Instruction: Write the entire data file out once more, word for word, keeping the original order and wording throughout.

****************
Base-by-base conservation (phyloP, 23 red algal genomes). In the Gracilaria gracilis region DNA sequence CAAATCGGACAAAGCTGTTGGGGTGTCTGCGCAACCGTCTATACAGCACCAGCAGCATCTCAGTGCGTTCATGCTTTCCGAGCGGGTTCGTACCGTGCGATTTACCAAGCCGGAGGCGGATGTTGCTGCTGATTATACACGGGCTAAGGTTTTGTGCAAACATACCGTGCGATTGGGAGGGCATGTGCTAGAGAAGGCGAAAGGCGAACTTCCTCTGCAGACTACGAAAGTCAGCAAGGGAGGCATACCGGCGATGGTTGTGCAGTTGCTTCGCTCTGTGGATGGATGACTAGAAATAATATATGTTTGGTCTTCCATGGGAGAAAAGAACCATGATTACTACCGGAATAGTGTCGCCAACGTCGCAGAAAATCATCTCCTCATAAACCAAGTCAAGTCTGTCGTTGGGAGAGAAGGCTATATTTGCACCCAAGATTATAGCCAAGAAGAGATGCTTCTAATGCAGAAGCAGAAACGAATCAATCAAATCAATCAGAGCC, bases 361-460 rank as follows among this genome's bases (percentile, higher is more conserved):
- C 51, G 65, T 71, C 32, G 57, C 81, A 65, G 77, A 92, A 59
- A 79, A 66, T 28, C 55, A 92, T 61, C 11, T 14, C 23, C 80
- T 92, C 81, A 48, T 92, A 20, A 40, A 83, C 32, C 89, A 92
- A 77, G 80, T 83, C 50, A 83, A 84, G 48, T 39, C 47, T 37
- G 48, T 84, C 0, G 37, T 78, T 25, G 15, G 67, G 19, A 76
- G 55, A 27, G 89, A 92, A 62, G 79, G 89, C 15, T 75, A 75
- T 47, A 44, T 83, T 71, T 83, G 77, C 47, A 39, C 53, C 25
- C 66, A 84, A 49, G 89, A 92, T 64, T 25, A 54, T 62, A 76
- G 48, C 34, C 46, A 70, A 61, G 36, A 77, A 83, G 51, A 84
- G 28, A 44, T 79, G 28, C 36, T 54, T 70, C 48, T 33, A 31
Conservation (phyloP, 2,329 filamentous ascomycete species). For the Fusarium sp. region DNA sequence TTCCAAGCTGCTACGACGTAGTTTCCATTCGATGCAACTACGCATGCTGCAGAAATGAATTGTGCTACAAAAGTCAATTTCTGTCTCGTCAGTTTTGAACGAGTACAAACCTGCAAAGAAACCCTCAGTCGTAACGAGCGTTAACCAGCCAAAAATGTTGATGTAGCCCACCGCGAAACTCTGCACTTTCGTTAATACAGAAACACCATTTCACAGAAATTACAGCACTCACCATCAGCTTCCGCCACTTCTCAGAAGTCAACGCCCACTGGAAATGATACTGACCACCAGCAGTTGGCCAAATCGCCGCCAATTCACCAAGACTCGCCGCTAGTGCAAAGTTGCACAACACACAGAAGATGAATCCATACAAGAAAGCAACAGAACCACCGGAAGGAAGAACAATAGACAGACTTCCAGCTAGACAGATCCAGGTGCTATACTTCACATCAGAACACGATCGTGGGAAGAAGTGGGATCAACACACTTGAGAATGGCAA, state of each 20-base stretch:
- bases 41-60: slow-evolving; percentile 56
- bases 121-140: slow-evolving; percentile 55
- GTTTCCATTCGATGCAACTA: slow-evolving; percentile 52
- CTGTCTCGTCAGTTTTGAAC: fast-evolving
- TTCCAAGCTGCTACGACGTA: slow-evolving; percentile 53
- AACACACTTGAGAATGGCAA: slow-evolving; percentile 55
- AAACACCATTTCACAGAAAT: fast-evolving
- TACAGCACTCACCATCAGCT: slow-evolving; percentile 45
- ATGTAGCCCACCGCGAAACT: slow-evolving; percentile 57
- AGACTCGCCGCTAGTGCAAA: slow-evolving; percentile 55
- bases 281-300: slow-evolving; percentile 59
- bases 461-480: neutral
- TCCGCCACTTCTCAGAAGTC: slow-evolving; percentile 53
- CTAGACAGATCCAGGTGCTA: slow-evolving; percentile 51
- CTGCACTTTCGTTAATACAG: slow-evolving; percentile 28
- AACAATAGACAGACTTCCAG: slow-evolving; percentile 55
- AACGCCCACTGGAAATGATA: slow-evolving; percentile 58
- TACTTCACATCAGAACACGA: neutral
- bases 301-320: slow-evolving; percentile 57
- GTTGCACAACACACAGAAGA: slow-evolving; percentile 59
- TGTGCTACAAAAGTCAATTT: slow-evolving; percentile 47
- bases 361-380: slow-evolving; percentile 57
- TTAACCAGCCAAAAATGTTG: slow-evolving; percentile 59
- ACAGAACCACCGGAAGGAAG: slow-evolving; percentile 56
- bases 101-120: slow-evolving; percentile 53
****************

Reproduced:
Base-by-base conservation (phyloP, 23 red algal genomes). In the Gracilaria gracilis region DNA sequence CAAATCGGACAAAGCTGTTGGGGTGTCTGCGCAACCGTCTATACAGCACCAGCAGCATCTCAGTGCGTTCATGCTTTCCGAGCGGGTTCGTACCGTGCGATTTACCAAGCCGGAGGCGGATGTTGCTGCTGATTATACACGGGCTAAGGTTTTGTGCAAACATACCGTGCGATTGGGAGGGCATGTGCTAGAGAAGGCGAAAGGCGAACTTCCTCTGCAGACTACGAAAGTCAGCAAGGGAGGCATACCGGCGATGGTTGTGCAGTTGCTTCGCTCTGTGGATGGATGACTAGAAATAATATATGTTTGGTCTTCCATGGGAGAAAAGAACCATGATTACTACCGGAATAGTGTCGCCAACGTCGCAGAAAATCATCTCCTCATAAACCAAGTCAAGTCTGTCGTTGGGAGAGAAGGCTATATTTGCACCCAAGATTATAGCCAAGAAGAGATGCTTCTAATGCAGAAGCAGAAACGAATCAATCAAATCAATCAGAGCC, bases 361-460 rank as follows among this genome's bases (percentile, higher is more conserved):
- C 51, G 65, T 71, C 32, G 57, C 81, A 65, G 77, A 92, A 59
- A 79, A 66, T 28, C 55, A 92, T 61, C 11, T 14, C 23, C 80
- T 92, C 81, A 48, T 92, A 20, A 40, A 83, C 32, C 89, A 92
- A 77, G 80, T 83, C 50, A 83, A 84, G 48, T 39, C 47, T 37
- G 48, T 84, C 0, G 37, T 78, T 25, G 15, G 67, G 19, A 76
- G 55, A 27, G 89, A 92, A 62, G 79, G 89, C 15, T 75, A 75
- T 47, A 44, T 83, T 71, T 83, G 77, C 47, A 39, C 53, C 25
- C 66, A 84, A 49, G 89, A 92, T 64, T 25, A 54, T 62, A 76
- G 48, C 34, C 46, A 70, A 61, G 36, A 77, A 83, G 51, A 84
- G 28, A 44, T 79, G 28, C 36, T 54, T 70, C 48, T 33, A 31
Conservation (phyloP, 2,329 filamentous ascomycete species). For the Fusarium sp. region DNA sequence TTCCAAGCTGCTACGACGTAGTTTCCATTCGATGCAACTACGCATGCTGCAGAAATGAATTGTGCTACAAAAGTCAATTTCTGTCTCGTCAGTTTTGAACGAGTACAAACCTGCAAAGAAACCCTCAGTCGTAACGAGCGTTAACCAGCCAAAAATGTTGATGTAGCCCACCGCGAAACTCTGCACTTTCGTTAATACAGAAACACCATTTCACAGAAATTACAGCACTCACCATCAGCTTCCGCCACTTCTCAGAAGTCAACGCCCACTGGAAATGATACTGACCACCAGCAGTTGGCCAAATCGCCGCCAATTCACCAAGACTCGCCGCTAGTGCAAAGTTGCACAACACACAGAAGATGAATCCATACAAGAAAGCAACAGAACCACCGGAAGGAAGAACAATAGACAGACTTCCAGCTAGACAGATCCAGGTGCTATACTTCACATCAGAACACGATCGTGGGAAGAAGTGGGATCAACACACTTGAGAATGGCAA, state of each 20-base stretch:
- bases 41-60: slow-evolving; percentile 56
- bases 121-140: slow-evolving; percentile 55
- GTTTCCATTCGATGCAACTA: slow-evolving; percentile 52
- CTGTCTCGTCAGTTTTGAAC: fast-evolving
- TTCCAAGCTGCTACGACGTA: slow-evolving; percentile 53
- AACACACTTGAGAATGGCAA: slow-evolving; percentile 55
- AAACACCATTTCACAGAAAT: fast-evolving
- TACAGCACTCACCATCAGCT: slow-evolving; percentile 45
- ATGTAGCCCACCGCGAAACT: slow-evolving; percentile 57
- AGACTCGCCGCTAGTGCAAA: slow-evolving; percentile 55
- bases 281-300: slow-evolving; percentile 59
- bases 461-480: neutral
- TCCGCCACTTCTCAGAAGTC: slow-evolving; percentile 53
- CTAGACAGATCCAGGTGCTA: slow-evolving; percentile 51
- CTGCACTTTCGTTAATACAG: slow-evolving; percentile 28
- AACAATAGACAGACTTCCAG: slow-evolving; percentile 55
- AACGCCCACTGGAAATGATA: slow-evolving; percentile 58
- TACTTCACATCAGAACACGA: neutral
- bases 301-320: slow-evolving; percentile 57
- GTTGCACAACACACAGAAGA: slow-evolving; percentile 59
- TGTGCTACAAAAGTCAATTT: slow-evolving; percentile 47
- bases 361-380: slow-evolving; percentile 57
- TTAACCAGCCAAAAATGTTG: slow-evolving; percentile 59
- ACAGAACCACCGGAAGGAAG: slow-evolving; percentile 56
- bases 101-120: slow-evolving; percentile 53